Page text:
• Matt Lee

Retailers and brands need to start testing now for the HFSS legislation changes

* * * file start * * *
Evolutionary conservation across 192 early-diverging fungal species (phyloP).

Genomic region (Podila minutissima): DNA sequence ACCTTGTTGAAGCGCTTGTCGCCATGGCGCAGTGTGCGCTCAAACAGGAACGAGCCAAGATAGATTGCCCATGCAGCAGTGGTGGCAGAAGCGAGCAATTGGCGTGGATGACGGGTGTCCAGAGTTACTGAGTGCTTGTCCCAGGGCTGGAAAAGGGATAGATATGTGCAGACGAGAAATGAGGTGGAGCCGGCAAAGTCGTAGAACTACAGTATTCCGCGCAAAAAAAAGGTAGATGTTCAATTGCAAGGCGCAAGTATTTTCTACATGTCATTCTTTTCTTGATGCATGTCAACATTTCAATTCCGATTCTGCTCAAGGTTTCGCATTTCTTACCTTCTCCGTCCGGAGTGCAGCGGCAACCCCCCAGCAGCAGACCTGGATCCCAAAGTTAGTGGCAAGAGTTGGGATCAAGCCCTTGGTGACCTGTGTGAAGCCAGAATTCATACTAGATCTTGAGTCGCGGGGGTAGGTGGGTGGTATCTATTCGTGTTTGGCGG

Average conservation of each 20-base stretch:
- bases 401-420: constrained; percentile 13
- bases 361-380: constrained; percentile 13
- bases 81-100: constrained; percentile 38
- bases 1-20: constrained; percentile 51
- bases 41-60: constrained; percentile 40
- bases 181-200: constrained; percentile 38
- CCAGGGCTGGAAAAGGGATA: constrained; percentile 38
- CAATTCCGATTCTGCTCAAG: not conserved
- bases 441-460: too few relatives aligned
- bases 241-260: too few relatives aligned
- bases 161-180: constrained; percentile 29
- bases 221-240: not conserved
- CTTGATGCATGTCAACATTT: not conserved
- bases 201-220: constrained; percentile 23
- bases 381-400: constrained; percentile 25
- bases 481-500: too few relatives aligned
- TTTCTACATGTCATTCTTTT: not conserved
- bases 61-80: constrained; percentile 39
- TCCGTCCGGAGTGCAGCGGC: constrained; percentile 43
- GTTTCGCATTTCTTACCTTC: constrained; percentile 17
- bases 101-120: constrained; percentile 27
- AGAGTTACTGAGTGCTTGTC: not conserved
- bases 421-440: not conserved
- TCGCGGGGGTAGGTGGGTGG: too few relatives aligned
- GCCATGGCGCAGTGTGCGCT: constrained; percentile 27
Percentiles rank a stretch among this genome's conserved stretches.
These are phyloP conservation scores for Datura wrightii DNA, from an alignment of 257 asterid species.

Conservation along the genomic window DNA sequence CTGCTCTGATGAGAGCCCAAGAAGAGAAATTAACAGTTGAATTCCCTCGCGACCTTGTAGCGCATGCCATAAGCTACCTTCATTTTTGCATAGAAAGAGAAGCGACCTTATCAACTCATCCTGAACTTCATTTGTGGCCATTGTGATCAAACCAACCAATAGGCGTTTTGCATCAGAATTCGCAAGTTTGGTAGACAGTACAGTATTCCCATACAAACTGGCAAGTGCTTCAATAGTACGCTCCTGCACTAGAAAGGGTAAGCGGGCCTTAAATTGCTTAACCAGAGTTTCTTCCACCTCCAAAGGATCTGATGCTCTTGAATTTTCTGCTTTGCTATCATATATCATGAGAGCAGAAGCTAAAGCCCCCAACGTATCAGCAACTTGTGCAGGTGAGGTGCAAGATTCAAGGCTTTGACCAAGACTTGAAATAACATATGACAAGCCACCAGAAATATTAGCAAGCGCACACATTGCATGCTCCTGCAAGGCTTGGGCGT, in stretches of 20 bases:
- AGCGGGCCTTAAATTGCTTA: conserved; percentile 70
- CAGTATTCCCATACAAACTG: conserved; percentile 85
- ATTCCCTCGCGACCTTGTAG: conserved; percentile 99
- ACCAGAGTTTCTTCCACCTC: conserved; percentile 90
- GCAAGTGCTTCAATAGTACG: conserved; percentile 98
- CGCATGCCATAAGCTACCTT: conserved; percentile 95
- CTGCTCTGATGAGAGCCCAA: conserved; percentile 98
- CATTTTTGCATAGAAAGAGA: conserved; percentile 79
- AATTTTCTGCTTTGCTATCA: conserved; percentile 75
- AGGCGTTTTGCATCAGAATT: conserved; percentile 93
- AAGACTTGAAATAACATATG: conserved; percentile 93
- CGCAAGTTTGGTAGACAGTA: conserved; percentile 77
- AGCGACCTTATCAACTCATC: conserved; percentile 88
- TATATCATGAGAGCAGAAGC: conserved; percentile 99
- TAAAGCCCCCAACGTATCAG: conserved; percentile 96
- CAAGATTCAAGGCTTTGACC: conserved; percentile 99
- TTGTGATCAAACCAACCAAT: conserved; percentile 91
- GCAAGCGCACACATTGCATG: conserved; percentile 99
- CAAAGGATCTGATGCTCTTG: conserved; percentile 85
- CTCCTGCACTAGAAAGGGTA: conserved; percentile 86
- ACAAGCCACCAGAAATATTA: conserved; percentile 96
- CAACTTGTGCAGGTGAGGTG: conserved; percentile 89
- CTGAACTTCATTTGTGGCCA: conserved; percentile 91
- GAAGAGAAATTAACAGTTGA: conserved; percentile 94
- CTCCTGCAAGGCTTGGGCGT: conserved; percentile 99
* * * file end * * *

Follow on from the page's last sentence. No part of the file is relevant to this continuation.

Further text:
April 2022: a date now firmly etched into the minds of most retailers and brands. That is the date the government’s new HFSS legislation comes into force. Whether you think they have gone too far or not far enough, the bottom line is the UK has a problem with its weight, which the pandemic has further exposed. The government has tried softer approaches in the past with initiatives like Change for Life, but these have had minimal impact. So, it’s little surprise they have taken this as their next step. Whilst new details of the restrictions are being released every week, we know the legislation will have an impact on both retailers and brands, so now is the time both should be working together to adapt to the new world. But where to start? For non-compliant brands, the biggest question on their minds is ‘where should I spend my money now?’ Rather than viewing ‘shopper marketing’ as a necessity – a way to negotiate secondary space which will no longer be available or listings which will now be more competitive – it’s time to start seeing it as fundamental to success. Losing secondary space means there is going to be a greater need to drive traffic to the ‘fixture’ and stand out vs the competition. It is therefore now even more important for brands to embrace commerce marketing, which can be robustly measured and provide learnings and insight for media that will continue to deliver high reach, strong sales and a positive ROI, even after the regulations come into force. For compliant products, they need to think about what opportunities will open up as a result of the restrictions – for example, greater access to off-shelf space and less competition for advertising in certain areas – and how they adapt their strategies accordingly. For retailers, this one is simple. Make it easy for brands to activate their commerce marketing spend. Be clear with them about what they can and can’t do when activating media. Creating specific media toolkits for compliant vs non-compliant products is a quick win, but their longer-term ambition should be to relook at their media channels. There is already huge appetite from brands for new media opportunities to help mitigate the loss of secondary space. However, retailers need to push the boundaries cleverly in ways that remain right for their shoppers – for example, utilising more digital touchpoints that don’t add more clutter but grab attention and allow for more brands to feature. And finally, for where brands and retailers are working together, it’s a no brainer. Test, test, and test again. Activate ahead of April 2022 to predict the challenges that will be faced and build a bank of learnings and solutions to put both parties in good stead for when the rules do come into force. One thing is undeniable: this is both parties’ responsibility. As the rules become clearer, both brands and retailers are going to need to upskill everyone in their teams to understand the implications and work together to adapt and evolve product and commerce marketing strategies accordingly.